- Our Favorite Post: We’ve Seen This Movie Before
- Think Progress: Think Progress is a liberal blog with multiple, well-informed authors. All authors write in a professional manner about their respective topics, but none are afraid to let their feelings show.
- Our Favorite Post: Pat Robertson’s Advice
- Pundit and Pundette: A la the 1940’s plucky reporters, Pundit and Pundette laude or rend passing current events. This blog combines typical blog entries with Tumblr style image, video and article sharing.
- Our Favorite Post: When is a Black Hole Not a Black Hole?
- Questions and Observations: Politics from the oft-overlooked libertarian perspective. Q and O holds the guilty accountable and is unafraid to intelligently rip into their opponents.
- Our Favorite Post: Our Whiner-in-Chief
Yeah, that’s right – "top 5". And even if you don’t agree with the other four, that last blog is definitely belongs in the top 5.
Anyway, thanks to Guide to Online Schools for the honor. And because of it, we’ll pop their widget up there – at least for this post:
Hopefully those who go there to use the resources of the website will also discover QandO.
The short answer, of course, is it is a monstrous
bill law those effected by it are just beginning to understand. And maybe it’s just me but when you begin to grant waivers to the law, a) you’re playing special interest politics (it applies to the little people but not the politically well connected) and b) the law is obviously flawed.
One of the more recognizable business names included on the newly-expanded list of waivers issued by the feds is that of Waffle House, which received a waiver on November 23 for health coverage that covers 3,947 enrollees.
Another familiar name was that of Universal Orlando, which runs a variety of very popular resorts in the Orlando, Florida area. Universal was given a waiver for plans that cover 668 workers. These waivers deal with limited health benefit plans, sometimes referred to as "mini-med" policies, which companies as large as McDonald’s use for some its employees. The plan have limits on how much can be paid out in coverage, limits which would be phased out under the new health reform law.
The feds though have granted waivers from that law, amid concern that certain groups would drop their health insurance programs entirely. Those waivers are good for one year, and can be considered for renewal.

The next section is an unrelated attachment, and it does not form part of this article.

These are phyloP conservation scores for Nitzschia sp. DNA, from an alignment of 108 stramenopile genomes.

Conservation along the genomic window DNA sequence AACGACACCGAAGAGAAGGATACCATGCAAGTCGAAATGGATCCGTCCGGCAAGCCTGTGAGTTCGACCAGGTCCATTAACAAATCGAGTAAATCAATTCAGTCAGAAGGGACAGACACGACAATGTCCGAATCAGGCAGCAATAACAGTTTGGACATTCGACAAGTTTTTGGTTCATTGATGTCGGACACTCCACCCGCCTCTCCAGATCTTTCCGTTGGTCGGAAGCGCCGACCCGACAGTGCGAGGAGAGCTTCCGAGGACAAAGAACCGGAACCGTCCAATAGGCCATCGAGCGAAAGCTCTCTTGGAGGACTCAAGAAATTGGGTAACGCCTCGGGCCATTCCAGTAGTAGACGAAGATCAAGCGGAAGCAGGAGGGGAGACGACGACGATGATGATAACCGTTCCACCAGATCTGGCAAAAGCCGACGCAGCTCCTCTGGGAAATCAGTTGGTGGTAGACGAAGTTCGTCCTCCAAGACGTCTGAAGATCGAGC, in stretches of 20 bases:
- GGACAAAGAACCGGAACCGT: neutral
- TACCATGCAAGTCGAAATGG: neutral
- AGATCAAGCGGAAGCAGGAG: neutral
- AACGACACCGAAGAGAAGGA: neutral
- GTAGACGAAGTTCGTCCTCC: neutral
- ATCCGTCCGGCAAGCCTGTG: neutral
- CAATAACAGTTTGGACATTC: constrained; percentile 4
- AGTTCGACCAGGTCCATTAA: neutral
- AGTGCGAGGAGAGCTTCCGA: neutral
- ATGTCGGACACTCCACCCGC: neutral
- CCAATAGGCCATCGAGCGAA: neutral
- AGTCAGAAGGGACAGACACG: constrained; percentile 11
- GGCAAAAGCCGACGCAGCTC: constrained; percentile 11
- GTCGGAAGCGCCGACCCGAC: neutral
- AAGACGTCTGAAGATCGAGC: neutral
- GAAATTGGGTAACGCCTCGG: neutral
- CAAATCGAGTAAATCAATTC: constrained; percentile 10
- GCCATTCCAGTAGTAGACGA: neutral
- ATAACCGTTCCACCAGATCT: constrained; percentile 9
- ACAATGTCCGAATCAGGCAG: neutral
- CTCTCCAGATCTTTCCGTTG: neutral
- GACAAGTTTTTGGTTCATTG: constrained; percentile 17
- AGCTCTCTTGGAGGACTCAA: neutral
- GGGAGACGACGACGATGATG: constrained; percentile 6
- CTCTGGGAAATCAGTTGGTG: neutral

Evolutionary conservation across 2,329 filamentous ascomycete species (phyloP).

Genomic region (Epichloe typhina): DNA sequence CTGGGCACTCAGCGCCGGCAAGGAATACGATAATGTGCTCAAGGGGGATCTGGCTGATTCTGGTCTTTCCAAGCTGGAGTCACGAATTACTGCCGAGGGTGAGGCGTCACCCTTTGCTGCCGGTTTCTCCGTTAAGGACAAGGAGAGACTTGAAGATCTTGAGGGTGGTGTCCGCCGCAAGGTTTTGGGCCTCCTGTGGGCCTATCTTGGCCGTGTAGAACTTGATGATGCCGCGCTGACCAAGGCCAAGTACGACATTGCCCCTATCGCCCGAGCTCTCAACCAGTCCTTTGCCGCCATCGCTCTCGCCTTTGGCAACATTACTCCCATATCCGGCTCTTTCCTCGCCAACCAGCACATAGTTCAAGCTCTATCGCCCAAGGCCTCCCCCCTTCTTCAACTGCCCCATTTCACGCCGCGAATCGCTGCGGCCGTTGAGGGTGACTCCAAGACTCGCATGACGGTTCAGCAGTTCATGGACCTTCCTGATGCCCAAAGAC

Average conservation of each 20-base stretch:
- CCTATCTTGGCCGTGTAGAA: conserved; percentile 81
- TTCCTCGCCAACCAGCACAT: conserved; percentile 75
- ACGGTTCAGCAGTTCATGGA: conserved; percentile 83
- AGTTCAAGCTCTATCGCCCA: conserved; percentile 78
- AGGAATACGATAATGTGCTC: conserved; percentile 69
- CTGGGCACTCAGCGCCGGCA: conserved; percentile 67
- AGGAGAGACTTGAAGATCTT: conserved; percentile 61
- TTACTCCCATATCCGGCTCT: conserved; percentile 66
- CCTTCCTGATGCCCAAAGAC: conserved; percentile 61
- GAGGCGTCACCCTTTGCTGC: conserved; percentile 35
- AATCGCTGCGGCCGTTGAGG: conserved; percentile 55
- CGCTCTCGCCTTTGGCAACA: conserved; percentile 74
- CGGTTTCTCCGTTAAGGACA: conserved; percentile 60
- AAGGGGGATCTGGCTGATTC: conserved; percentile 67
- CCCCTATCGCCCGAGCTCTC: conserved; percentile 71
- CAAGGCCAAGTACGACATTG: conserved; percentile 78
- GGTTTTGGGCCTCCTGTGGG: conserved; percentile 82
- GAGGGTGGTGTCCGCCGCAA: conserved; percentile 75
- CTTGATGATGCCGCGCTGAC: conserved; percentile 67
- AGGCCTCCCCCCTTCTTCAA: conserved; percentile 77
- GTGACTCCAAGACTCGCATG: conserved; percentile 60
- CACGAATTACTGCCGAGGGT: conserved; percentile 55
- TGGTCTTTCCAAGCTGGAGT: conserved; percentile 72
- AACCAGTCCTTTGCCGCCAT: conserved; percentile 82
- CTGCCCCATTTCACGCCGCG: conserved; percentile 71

That final line is important because, of course, it gives the government leverage to push for changes in coverage within the companies it has to this point exempted. If not, it simply lets the exemption expire. But that doesn’t change the fact that the only the politically connected to this point have been exempted. Instead of admitting the problem with the law and issuing a blanket exemption to all businesses that are effected like the favored few, the administration prefers to do “favors” for those that apply.
Among those so favored to this point are – surprise – a number of unions:
Several weeks ago, critics singled out a number of unions which had received government approval for exemptions from certain provisions of the law dealing with annual medical spending limit requirements.
And there are more unions who have received waivers in this latest batch, like the Bricklayers Local 1 of MD, VA and DC, the United Food and Commercial Workers Union in Mount Laurel, New Jersey, the Indiana Teamsters Health Benefits Fund, Service Employees International Union Local 1 Cleveland Welfare Fund, and more are listed.
This, of course, is a result of poorly written legislation that wasn’t debated, vetted or carefully considered. It is a mish-mash of liberal wishes and desires bundled in a huge and unread document and shoved through the legislative process in a most underhanded way. The fallout has been gradual but building as more and more companies get into the nitty-gritty of what this will mean to them. And the waiver apps are flying. Since mid-November, the waivers granted has doubled from 111 to 222. And there’s no reason to believe that’s going to slow down as the implementation dates near.
It is also another in a long line of reasons the business climate in this country remains unsettled. The fact that a company gets a waiver doesn’t mean that within a year the administration will decide it must comply. I’m sure these businesses have already calculated the cost to them of such a demand. Would you do any major hiring or expansion with that hanging over your head?
Yeah, neither would I.